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Accepted Paper:

Living the dream: youth, unemployment, and the promise of a middle-class life in Cairo  
Harry Pettit (Radboud University Nijmegen)

Paper short abstract:

How do people enact mobile lives? In Cairo educated unemployed young men construct an imaginative sense of possibility through inhabiting hopeful visions and meritocratic discourses promising the good life, discourses which, cruelly, legitimate the structural forms of inequality which have marginalized them

Paper long abstract:

How do people attempt to enact mobile lives in locations where movement is perpetually inhibited? This paper explores the practices through which educated unemployed young men in Cairo construct an imaginative sense of possibility in a context where they face expulsion from aspirational modes of middle-class living. By latching on to accessible visions, symbols, and spaces of the good life, they endeavour to shift their consciousness away from a frustrating daily reality into the imagined future, towards an anticipated moment of fulfilment (of their desires for consumption, for love, and for employment). Moral value is gained in the present through an ability to 'struggle' for respectable living. This endeavour, however, is threatened by constant reminders of existing immobility.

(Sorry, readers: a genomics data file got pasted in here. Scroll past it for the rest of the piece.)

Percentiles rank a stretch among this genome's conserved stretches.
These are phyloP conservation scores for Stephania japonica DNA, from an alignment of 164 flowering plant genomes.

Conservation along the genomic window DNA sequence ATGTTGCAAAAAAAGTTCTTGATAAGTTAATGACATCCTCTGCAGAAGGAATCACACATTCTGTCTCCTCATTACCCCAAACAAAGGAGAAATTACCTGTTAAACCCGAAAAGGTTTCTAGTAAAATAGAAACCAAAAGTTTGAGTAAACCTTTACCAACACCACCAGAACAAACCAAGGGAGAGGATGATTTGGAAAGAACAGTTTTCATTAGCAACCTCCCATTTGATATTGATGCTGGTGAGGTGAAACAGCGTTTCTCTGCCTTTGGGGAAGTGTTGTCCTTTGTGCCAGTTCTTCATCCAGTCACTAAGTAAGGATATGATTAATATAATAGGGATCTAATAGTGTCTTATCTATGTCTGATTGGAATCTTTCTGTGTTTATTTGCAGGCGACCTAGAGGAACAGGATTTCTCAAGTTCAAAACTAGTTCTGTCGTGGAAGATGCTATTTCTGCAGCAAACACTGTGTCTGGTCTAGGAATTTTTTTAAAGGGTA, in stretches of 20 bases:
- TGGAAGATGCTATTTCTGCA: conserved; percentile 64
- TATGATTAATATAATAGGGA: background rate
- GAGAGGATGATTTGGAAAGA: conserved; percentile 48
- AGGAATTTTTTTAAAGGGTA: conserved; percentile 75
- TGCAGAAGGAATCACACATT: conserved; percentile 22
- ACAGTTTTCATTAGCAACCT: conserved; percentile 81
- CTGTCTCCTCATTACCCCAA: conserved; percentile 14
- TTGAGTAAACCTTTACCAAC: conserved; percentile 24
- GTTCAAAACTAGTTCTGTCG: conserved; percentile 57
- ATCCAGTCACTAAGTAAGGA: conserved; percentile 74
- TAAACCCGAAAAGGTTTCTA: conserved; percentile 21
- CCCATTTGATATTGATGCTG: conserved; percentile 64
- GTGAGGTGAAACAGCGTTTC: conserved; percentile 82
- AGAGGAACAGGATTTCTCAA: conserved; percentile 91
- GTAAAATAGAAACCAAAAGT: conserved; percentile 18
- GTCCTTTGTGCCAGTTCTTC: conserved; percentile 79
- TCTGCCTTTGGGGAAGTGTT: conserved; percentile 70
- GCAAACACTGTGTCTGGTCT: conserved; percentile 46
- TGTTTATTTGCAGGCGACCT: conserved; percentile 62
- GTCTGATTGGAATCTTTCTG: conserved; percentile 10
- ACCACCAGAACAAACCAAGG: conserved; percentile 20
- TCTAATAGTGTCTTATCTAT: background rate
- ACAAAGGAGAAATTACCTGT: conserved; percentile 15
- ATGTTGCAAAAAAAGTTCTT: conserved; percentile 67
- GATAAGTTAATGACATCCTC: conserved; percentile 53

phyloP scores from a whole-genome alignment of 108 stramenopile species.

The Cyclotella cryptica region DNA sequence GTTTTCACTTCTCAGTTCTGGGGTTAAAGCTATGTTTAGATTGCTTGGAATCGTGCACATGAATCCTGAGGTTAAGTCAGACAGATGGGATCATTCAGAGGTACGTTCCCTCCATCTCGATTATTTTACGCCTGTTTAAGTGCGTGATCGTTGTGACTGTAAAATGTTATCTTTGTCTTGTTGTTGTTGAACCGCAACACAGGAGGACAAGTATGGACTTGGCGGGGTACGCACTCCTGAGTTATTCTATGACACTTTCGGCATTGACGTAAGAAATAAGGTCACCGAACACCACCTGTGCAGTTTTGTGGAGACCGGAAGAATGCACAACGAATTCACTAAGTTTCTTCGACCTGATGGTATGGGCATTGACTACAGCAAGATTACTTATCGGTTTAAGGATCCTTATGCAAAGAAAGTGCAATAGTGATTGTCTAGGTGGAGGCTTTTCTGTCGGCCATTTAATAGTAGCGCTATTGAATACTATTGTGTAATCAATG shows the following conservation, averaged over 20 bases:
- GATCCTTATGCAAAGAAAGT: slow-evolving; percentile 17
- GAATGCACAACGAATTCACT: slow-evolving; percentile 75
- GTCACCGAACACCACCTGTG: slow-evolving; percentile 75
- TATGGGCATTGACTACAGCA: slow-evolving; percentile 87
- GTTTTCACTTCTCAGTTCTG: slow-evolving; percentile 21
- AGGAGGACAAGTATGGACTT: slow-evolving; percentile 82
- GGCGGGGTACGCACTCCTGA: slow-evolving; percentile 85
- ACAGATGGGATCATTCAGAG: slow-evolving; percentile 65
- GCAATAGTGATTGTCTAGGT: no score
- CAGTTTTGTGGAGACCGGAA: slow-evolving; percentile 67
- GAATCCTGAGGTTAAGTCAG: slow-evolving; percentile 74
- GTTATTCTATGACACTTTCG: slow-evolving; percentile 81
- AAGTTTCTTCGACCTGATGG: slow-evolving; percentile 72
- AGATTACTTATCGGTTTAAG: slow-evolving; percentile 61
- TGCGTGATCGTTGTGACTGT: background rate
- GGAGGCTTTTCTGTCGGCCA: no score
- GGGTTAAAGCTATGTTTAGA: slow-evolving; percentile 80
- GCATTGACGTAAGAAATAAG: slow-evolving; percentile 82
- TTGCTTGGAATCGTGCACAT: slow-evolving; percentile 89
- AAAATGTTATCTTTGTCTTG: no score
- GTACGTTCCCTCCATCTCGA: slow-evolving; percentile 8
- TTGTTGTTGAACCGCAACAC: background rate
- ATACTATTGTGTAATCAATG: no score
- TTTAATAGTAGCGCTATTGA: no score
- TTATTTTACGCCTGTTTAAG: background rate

Articulating mobility requires investment in various knowledge frameworks that offer up the promise of future satisfaction (such as religious divination, self-help, and meritocracy). This 'promise', more and more, is portrayed as contingent upon the moral, cultural, and socio-economic behaviour of the autonomous individual. This portrayal provides these immobile young men with an imaginary blueprint for future mobility, a source of hope and power in uncertain times. However, in a context in which little ever works out the way it is hoped, such optimism garnered from these systems of knowledge becomes cruel, and eternally unrealisable. These young men come to place the responsibility for success or failure upon themselves, and therefore sustain a meritocratic principle that keeps the focus away from the reproductive forms of inequality which continue to ensure their marginality.

Panel P145
Hope, home and abroad
  Session 1